Cool Breezes, Calm Seas: Restoring and Nurturing the Brain and Body
By Ronnie Biemans, Dec 16 2016 04:47PM
Over the past several years, I have read with considerable excitement the works of Daniel Siegel, Rick Hanson, Richard Mendius, and Jon Kabat-Zinn. Their writings have raised our understanding and appreciation of the impact of life’s daily stresses on our health and of the strategies that can help to protect our brains and improve our physical and mental health.
Research has shown that mindfulness practices and meditation address health issues by lowering blood pressure, boosting the immune system, increasing attention and focus, reducing anxiety and depression, fostering well-being, and lessening emotional reactivity. Research finds that regular mindful meditation thickens parts of the brain in charge of decision making, emotional flexibility, and empathy. There is increasing evidence, linked to new knowledge about the brain and how it works, supporting the wisdom of including mindful meditation practice and other meditation practices into our daily lives to protect and maintain healthy brain function. Both formal and informal practices can be of benefit.
Stress and Rest Basics: The Body-Brain Response
The sympathetic nervous system and the parasympathetic nervous system work in tandem to address crises as well as balance and repair damage to the body. Here’s how it works: Something happens—a perceived threat requiring action— the brain and sympathetic nervous system send signals to major organ systems and muscle groups. Brain chemicals norepinephrine and epinephrine and the adrenal gland stress hormones, cortisol and adrenaline are released into the bloodstream. These neurotransmitters and hormones ”fire up” the body to help you avoid threats and activate defenses. This is a necessary and functional survival response. However, in today’s fast-paced world with its often unceasing demands, there are numerous events that may trigger this “flight or fight” response. This constant “firing up” can exhaust the body , especially if the parasympathetic nervous system is never called upon or permitted , by this constant crisis state, to repair and rest the digestive, circulatory, immune, cardiovascular, and endocrine systems. In the natural course of things, the “rest and digest” function of the parasympathetic nervous system conserves energy and returns the body to equilibrium. Ideally, if the brain and body work in synchrony, it is the parasympathetic nervous system that is mostly activated, while the sympathetic nervous system is called upon to rev up and help us respond to an emergency , stay up late to complete a project, or swim hard in a challenging ocean current.
The Dangers of “Life on Simmer”
In the book Buddha’s Brain, Rick Hanson and Richard Mendius describe the modern phenomenon of incessant stressing out, what they call “life on simmer.” Our reactions to non-life threatening events can and often do stimulate a sympathetic nervous system -fueled “fight or flight response.” For many of us, rush hour traffic following a day of nasty office politics can keep us in a hyper-aroused state. We rush to work, fighting traffic all the way, stress out over differences with work colleagues, skip lunch, leave work late, and come home to grumpy children needing dinner . We might watch a little television before we check our work e-mail and hit the sack. Phew! No rest for the weary, and it continues the next day. Even weekends don’t provide the respite needed, as weekend warriors run their miles, maybe squeeze in a body pump class, and do household chores.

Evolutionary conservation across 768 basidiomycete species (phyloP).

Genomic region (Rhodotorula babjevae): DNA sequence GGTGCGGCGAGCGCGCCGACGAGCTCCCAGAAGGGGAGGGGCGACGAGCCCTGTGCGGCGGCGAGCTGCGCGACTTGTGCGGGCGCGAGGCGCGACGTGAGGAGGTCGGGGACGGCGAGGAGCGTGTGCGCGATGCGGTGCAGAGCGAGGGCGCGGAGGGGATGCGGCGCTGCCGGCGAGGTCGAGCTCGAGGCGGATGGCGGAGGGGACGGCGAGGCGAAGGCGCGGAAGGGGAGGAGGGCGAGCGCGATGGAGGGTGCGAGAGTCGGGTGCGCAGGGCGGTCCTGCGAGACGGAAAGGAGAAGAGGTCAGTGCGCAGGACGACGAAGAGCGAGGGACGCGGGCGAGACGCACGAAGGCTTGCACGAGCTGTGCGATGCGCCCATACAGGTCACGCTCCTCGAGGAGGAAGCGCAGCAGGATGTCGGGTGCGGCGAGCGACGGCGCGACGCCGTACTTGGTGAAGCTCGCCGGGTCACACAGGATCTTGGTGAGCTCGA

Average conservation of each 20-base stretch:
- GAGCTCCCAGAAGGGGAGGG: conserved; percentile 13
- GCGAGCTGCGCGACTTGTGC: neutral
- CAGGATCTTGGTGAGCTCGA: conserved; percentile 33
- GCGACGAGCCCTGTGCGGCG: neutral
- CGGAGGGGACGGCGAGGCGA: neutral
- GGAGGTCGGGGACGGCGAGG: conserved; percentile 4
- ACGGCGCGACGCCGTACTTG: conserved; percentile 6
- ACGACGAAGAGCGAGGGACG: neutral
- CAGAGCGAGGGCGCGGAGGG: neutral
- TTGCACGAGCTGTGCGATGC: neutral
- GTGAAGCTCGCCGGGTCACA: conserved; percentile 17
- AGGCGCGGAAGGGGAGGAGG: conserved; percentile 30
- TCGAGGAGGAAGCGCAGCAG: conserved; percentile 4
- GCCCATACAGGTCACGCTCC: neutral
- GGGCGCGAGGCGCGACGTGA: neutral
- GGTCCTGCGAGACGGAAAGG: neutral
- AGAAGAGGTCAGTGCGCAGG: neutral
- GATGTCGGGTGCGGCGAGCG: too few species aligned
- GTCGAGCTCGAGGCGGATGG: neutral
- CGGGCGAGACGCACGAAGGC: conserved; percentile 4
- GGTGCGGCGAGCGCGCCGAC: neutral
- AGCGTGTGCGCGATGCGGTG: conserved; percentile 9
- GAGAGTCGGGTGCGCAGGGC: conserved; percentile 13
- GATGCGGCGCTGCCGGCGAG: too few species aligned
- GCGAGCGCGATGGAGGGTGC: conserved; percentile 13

There is another way. It is possible to be kinder to your body and mind.
Activate the Parasympathetic Nervous System: Create a Cool Breeze
On a daily basis, we can create a cool breeze for our overheated, overstimulated selves. Here are some simple, concrete ways to give permission to your parasympathetic nervous system to do its work:
• Get 7 to 8 hours of sleep at night
• Create mini breaks for yourself during the day to take a few deep breaths
• Take 15 minutes to walk in a green space
• Talk to a friend
• Take time for a physical activity that you enjoy
• Listen to your favorite music
• Take time to stretch when you have been sitting at a desk for several hours
• Acknowledge something that you are grateful for. Write in your gratitude journal or simply acknowledge this to yourself
• Prepare a good meal and savor it
• Meditate, even if you only have 15 minutes to spare
• Think of positive times in your life, and remember to appreciate
Cooling the fires and resting at ease are possible in daily life. It’s a matter of making the commitment to yourself and taking small steps toward daily practice. Your body and mind will thank you for it!
Sources and Resources
Buddha’s Brain by Rick Hanson, Ph.D. and Richard Mendius, M.D.
The Relaxation Response by Herbert Benson, M.D.
365 Ways to Live Happy written by Meera Lester
Five good minutes: 100 morning practices to help you stay calm and focused all day long written by Jeffrey Brantley, M.D. and Wendy Millstine
About the Author:
Informed by over 25 years of professional training and work experience as well as her many years of meditation and yoga practice, Ronnie Biemans, M.A., L.C.P.C., is guided by a core philosophy to focus on strengths, not deficits or pathology. By discovering, restoring and optimizing each person’s unique ability to thrive and meet the demands, of today’s fast-paced, stressful world, those who have encountered physical and emotional health challenges can discover ways to improve their lives and well being. Operating from her home office and in other community settings, Ronnie provides guidance and support to individuals, families and groups seeking to live healthy, balanced lives.